Study finds need for educating older adults on outdoor fall prevention

May 19, 2017, New York University

Many older adults have fallen outdoors but lack an understanding of the risks for falling and how to prevent them, warranting efforts for outdoor fall prevention, finds a new study by New York University researchers.

"Despite their frequency, receive little attention when it comes to education and prevention," said Tracy Chippendale, assistant professor of occupational therapy at NYU Steinhardt School of Culture, Education, and Human Development and the study's lead author.

The findings of this study, published in the Archives of Gerontology and Geriatrics, are being used to develop and pilot an outdoor fall prevention program, which is currently underway in New York City.

Approximately 30 percent of age 65 and older fall each year, with serious consequences for both the individual and the health care system. Although have been well studied, the focus has been on indoor rather than outdoor falls. Yet, research shows that 48 percent of the most recent falls among older adults and up to 72 percent among middle aged adults occur outdoors.

Although there are similarities in the risk factors for falling indoors and outdoors, such as depression, fall history, and use of certain medications, there are also a number of differences. People who fall outdoors are more likely to be male, younger, active, and fast walkers.

In addition to physical injuries such as open wounds, head injuries, and fractures, outdoor falls can have emotional consequences, including fear and anxiety about falling again.

This study sought to explore the experiences and fall prevention knowledge of older adults living in the community, not in housing for seniors. Using random digit telephone dialing, the researchers surveyed 120 adults age 55 and older across the five boroughs of New York City.

A high proportion of adults surveyed - 85 people or 71 percent - had fallen outdoors in their adult years. Of those who had experienced an outdoor fall, 28 had minor injuries such as scrapes and bruises, 18 had moderate injuries with prolonged pain or soreness, and nine had severe injuries such as fractures, rotator cuff injuries, or injuries requiring stitches or surgery.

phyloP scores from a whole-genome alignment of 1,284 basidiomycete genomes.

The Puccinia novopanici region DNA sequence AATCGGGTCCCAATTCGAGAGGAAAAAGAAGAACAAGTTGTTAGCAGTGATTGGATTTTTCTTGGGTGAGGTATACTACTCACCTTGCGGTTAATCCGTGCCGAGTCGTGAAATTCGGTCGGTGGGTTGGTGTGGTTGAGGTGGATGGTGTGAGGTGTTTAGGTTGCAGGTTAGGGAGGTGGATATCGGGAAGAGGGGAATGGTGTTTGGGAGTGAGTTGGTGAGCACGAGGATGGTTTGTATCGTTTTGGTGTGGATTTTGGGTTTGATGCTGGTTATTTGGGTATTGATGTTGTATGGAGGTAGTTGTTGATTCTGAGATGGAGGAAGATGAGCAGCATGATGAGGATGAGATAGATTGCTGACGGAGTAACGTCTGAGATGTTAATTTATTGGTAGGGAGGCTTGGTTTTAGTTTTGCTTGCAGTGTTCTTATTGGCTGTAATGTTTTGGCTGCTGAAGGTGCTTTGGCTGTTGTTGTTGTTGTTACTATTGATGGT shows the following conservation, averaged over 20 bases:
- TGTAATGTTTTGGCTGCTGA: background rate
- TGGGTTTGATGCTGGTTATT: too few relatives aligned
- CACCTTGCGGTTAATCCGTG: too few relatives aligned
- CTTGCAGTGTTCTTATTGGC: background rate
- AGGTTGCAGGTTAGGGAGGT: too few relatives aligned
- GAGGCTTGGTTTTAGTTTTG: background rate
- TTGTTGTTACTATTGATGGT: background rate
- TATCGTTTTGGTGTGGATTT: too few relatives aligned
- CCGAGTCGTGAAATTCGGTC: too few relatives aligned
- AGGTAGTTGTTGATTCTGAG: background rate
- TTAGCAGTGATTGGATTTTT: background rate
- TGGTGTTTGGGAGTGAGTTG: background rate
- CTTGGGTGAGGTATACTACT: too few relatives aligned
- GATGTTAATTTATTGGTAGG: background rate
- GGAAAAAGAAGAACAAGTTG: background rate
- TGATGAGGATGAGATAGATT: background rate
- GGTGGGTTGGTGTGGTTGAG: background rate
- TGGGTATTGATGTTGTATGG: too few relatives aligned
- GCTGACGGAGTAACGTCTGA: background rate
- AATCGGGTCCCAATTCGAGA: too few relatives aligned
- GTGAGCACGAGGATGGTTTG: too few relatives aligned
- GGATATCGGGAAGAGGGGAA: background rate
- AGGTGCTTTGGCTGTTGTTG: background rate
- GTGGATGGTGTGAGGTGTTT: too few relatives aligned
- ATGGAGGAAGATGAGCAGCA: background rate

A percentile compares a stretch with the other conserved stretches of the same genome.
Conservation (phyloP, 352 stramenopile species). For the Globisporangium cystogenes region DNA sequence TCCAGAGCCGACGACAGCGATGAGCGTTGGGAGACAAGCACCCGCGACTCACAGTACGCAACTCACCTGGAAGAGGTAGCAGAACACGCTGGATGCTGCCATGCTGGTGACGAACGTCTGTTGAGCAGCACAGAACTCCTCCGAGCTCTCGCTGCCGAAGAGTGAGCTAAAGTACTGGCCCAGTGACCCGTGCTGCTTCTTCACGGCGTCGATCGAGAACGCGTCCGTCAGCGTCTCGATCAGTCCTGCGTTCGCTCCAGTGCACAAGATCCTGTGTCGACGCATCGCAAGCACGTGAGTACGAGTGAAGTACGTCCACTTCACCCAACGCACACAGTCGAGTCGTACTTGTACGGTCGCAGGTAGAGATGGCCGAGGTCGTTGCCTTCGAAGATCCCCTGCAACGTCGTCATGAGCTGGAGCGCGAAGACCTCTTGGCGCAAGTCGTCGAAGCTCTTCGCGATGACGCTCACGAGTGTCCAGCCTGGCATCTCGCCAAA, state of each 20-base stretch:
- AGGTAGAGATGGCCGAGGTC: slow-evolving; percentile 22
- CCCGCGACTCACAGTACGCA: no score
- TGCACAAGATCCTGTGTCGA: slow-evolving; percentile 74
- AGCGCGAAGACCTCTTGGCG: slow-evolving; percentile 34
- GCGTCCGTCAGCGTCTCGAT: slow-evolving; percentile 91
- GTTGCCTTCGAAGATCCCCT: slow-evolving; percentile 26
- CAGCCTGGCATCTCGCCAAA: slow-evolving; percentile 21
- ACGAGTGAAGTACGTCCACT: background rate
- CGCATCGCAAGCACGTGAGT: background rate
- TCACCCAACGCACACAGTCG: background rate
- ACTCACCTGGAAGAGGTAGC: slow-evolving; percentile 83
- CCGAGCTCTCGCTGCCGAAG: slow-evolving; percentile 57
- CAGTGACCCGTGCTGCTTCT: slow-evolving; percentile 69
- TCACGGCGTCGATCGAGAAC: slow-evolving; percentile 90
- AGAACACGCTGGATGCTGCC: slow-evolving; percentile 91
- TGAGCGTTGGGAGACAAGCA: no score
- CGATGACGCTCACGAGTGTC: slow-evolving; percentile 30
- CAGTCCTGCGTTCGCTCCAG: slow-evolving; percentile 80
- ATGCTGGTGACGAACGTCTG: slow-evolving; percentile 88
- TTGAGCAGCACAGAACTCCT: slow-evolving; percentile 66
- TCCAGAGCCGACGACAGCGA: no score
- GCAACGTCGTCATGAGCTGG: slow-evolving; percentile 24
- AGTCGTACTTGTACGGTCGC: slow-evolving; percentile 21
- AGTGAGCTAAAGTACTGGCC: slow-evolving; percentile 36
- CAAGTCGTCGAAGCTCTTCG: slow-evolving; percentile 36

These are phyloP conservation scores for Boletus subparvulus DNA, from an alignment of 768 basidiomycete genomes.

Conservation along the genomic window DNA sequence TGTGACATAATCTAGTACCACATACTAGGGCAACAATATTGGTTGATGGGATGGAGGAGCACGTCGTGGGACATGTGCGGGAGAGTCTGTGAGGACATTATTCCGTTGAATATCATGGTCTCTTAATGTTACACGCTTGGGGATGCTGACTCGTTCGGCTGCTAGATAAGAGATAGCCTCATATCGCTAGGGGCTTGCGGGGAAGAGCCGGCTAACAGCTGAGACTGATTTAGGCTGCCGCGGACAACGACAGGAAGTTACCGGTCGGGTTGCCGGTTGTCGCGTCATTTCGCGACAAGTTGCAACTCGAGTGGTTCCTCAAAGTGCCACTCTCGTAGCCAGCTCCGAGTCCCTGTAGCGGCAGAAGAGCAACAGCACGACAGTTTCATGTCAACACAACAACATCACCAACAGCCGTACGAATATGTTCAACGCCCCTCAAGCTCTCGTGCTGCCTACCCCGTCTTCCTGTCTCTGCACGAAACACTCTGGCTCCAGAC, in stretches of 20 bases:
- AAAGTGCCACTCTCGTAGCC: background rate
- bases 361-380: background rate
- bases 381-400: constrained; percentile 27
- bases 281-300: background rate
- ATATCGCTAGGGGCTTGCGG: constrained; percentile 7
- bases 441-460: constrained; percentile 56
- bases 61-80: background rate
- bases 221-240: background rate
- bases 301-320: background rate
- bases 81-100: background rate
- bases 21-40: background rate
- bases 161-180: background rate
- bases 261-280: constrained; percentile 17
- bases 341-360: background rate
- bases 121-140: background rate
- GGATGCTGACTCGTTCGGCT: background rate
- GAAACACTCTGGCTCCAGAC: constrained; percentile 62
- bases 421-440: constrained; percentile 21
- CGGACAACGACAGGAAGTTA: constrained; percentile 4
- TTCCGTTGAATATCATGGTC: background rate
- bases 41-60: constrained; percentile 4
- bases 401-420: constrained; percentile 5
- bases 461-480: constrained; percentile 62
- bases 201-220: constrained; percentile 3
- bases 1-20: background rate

Beyond physical injuries, participants commonly described having an emotional response to a fall, including fear of falling again or embarrassment, which may affect one's willingness to disclose a fall or seek medical attention.

The participants attributed their falls to a number of causes. Environmental factors included objects (e.g. metal post, branch, stones), surface conditions (e.g. slippery or uneven), and stairs, particularly at entranceways. A number of people surveyed reported falls caused by otherwise healthy activities such as exercising or walking a dog. Many participants attributed falls in part to their own practices, such as wearing ill-fitting or inappropriate shoes, not paying attention, or walking too fast.

In addition, those surveyed frequently described multiple factors that contributed to their fall, such as rushing on an icy surface or being distracted on an uneven surface.

Overall, the survey revealed a number of unmet education and training needs for outdoor fall prevention among community-dwelling older adults. For example, should be educated on the importance of wearing single vision glasses and proper footwear, which have been flagged as common causes for falls. They should also be educated on the risks associated with recreation areas and parking lots or garages, since these have been shown to be common fall locations.